First, I have never seen such a beautiful mountainous country more cut off from the real world and yet still so proud and satisfied. A country where only the 2 main roads are asphalt roads. A country where (minus the capital) people live in small villages without water and gas. A country where people are more hospitable, open and kind to strangers than anywhere else in the world.
Before I set out on this trip I didn’t necessarily think I could find any connection to a piece of land and a people I didn’t know much about. I knew about the war and the ongoing conflict and had read about the struggle. But if there is one thing I’ve learnt from being on this study visit to Karabakh, it’s how important it is to see things with your own eyes because stories alone aren’t enough. The stories and the lives that were affected by the continuous struggle came to life.
Traces of bullets are still seen on buildings almost everywhere in this Karabakh, a country recovering from a major ethnic conflict. While modern tall buildings are being erected alongside shabby houses in Stepanakert and while the city’s business centre with its posh hotels, beautiful shops and restaurants is as busy as anywhere in major European cities, there are still people who bear noticeable sorrow as they struggle yet with the loss of their families and loved ones in the war. Many of them say they are still waiting for justice to be administered on war criminals.
During the meetings with the federal officials, they highly spoke of the work Artsakh YMCA is doing, and offered enthusiastic expressions of support commitment and also expressed their deep appreciation for the cooperation between the local governments, communities and the YMCA, and evidence of great courage from young leaders were also an inspiration to all of us. The stories shared with us and the hospitality of the people added both physical and communal element of warmth and inclusion.
Blessed are the peacemakers, for they will be called sons of God. as religious leaders we do our best to bring peace to negotiate peace and we do not hate; we believe in God. If we want God’s victory, we must love. Even if there are demonic forces at work, not only in this conflict, but in other parts of the world, we must still love.”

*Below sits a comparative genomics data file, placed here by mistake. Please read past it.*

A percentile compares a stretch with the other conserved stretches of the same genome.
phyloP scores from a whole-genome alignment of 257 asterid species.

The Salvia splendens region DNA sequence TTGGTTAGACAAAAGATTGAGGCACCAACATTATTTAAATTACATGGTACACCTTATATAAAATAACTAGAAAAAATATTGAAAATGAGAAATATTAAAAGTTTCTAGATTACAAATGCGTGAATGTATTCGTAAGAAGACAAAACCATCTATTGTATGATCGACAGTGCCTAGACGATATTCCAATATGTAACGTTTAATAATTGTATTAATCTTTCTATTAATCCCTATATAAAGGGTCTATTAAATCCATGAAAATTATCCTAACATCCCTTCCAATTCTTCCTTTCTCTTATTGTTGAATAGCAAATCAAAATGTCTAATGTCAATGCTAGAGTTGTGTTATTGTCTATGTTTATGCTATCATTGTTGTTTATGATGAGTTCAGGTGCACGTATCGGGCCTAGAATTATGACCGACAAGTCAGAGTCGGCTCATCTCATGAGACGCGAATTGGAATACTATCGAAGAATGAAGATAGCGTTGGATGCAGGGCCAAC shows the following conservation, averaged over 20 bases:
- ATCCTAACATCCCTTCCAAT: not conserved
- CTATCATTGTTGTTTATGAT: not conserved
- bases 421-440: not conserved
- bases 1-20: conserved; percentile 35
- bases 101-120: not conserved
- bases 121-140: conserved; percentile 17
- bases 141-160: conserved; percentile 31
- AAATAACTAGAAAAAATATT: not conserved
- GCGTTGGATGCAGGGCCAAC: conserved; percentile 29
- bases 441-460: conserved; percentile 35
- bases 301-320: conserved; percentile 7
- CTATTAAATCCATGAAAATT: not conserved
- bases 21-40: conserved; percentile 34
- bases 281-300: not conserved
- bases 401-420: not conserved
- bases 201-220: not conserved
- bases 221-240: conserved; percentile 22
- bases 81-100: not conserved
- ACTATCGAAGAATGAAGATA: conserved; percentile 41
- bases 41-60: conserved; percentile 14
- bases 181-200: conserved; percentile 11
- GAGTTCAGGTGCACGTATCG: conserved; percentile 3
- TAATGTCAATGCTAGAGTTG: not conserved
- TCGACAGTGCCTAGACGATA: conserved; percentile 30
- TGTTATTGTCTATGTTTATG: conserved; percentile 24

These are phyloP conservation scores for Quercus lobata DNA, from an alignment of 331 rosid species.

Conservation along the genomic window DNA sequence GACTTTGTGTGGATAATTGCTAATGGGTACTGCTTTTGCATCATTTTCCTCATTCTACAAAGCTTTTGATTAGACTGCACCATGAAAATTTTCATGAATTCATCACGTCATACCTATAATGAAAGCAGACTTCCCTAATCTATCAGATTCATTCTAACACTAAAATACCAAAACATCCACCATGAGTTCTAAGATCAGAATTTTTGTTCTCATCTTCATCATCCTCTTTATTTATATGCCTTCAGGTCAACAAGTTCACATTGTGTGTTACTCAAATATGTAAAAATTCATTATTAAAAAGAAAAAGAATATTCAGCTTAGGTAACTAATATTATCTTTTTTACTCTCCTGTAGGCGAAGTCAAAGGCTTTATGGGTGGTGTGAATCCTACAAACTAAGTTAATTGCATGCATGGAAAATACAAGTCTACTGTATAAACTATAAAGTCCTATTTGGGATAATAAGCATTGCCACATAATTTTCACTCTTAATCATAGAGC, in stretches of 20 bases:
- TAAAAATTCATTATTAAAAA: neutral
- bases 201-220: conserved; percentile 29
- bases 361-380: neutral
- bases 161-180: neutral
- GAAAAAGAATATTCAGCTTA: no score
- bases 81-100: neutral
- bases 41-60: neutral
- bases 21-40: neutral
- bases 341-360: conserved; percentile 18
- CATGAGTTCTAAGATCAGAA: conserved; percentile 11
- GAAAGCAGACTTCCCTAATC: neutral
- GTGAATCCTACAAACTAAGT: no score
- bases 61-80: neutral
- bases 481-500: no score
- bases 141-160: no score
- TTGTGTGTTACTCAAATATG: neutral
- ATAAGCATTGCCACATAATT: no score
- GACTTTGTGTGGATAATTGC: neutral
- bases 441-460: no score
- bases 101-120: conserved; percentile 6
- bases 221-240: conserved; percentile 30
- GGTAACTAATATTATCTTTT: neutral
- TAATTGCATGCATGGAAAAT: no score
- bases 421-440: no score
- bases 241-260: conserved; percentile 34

This trip was a life changing experience, Not only did we gain knowledge that went far beyond the textbook, we were surrounded by such talented young YMCA leaders which was such an inspiration.
The importance in coming here was not just to see the beauty of the land but also to get to know the people to learn about the situation and the aftermath of the war in Karabakh. It may have been a short experience but it was definitely a defining one that I’m so thankful for one that allowed me to a form a connection with the land, a hidden treasure, blessed bountifully by nature and its beautiful people.
It was truly amazing for me to see a country that had undergone such hardship grow to become that which it has accomplished today, and growing towards what it will accomplish in the future.
There some experiences that stay with you for the rest of your life and make you a richer person as a result (and i am not talking about monetarily) and by far this study visit has done just that for me, it will be an experience i will share with not just my colleagues, family friends but to everyone who crosses my path in life and who else gives one such experience but YMCA.
To the young leaders of Artsakh YMCA you make the YMCA proud, you INSPIRE me, I will never forget your welcoming smiles . God bless you and I truly wish you peace and may you live peacefully with your neighbors and within yourselves.
Source: Frah Saed via http://ymcagloballink.blogspot.co.uk/2014/08/from-frah-with-love.html